I started this padlet with those ten Spanish idioms. Then, I asked my students to give a short explanation of what they mean, intended for foreign students of Spanish. I asked them to record themselves using the Chrome extension/Android app Talk and Comment, which allows you to record short audio comments, and immediately creates a link. That way, their audio recording could be pasted as a link straight to the padlet, without having to upload their recording anywhere else and then create a link. They could also record it using any recording app, and then upload it to padlet.
Alternatively, students were also allowed to simply type a comment with their explanation.
(Open the padlet in a new window to see all the idioms)
Since the main reasons to mediate are to help the other speaker understand, to be helpful to them, and to be mindful of their needs (not those of the mediator), what I am asking from you now is: once my students have explained these idioms, can you give them feedback on how useful their mediation was? Was their explanation clear enough? Relevant enough? Please rate their mediation skills by giving them 1-5 stars. You can also type a comment providing constructive feedback under each explanation. Ideally, they should be rated by ELE students (Spanish as a Foreign Language) or non-native speakers of Spanish, but all contributions are welcome.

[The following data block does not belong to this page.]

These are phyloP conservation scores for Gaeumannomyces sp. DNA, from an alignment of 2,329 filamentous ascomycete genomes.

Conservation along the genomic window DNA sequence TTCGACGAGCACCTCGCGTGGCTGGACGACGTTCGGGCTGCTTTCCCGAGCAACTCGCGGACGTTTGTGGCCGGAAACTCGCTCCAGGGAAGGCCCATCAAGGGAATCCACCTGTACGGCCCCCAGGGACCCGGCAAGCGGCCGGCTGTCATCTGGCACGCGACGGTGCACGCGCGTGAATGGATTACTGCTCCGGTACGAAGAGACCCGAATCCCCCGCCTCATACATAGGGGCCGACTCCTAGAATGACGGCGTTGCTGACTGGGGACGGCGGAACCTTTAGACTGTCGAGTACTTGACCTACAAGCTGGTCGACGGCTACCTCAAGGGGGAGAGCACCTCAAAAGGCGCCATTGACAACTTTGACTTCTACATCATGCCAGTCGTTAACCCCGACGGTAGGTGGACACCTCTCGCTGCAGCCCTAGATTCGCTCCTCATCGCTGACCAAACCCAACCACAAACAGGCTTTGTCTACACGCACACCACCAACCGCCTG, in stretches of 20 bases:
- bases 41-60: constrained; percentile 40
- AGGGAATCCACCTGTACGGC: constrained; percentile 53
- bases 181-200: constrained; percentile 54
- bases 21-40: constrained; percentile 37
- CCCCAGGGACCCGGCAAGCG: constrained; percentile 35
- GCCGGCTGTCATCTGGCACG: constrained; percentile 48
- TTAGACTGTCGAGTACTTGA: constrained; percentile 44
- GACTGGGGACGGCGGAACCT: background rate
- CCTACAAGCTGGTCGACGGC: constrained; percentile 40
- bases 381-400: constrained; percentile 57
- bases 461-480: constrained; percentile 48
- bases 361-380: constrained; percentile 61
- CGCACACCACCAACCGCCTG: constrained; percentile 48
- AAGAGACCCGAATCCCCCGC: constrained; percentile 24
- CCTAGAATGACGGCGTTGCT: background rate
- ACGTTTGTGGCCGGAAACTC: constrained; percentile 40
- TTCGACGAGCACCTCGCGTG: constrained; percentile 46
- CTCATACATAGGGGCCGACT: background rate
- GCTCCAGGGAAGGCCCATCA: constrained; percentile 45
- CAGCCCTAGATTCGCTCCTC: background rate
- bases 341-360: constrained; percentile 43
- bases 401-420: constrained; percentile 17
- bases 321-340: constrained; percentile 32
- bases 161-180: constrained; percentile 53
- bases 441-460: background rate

As you can imagine, there is no need for you to listen to every single comment on every idiom: just listen to the ones that catch your eye, or any you might see which has not received much feedback yet.
In the run-up to RND sponsors and partners filled supermarkets and British high streets with merchandise…
…and I was only too happy to oblige, by acquiring yet another red nose, and a ceramic travel mug.
So I felt terribly guilty when, first thing in the morning on RND, I woke up to this news:
There were also reactions on Twitter about the issue:
To make matters worse, RND fell on a Friday, coinciding with a Fridays for Future strike.
Anyway, I still sat down in the evening to watch the telethon live online. Needless to say, the spotlight of the evening was the sequel to Four Weddings and a Funeral, 25 years after its release. The cast includes most of the original actors and actresses, as well as Lily James and Alicia Vikander.
‘One Red Nose and a Wedding’:
Other sketches of the evening included a spoof of Mamma Mia- Here We Go Again, featuring Jennifer Saunders, Carey Mulligan (Suffragette) and comedian Miranda Hart.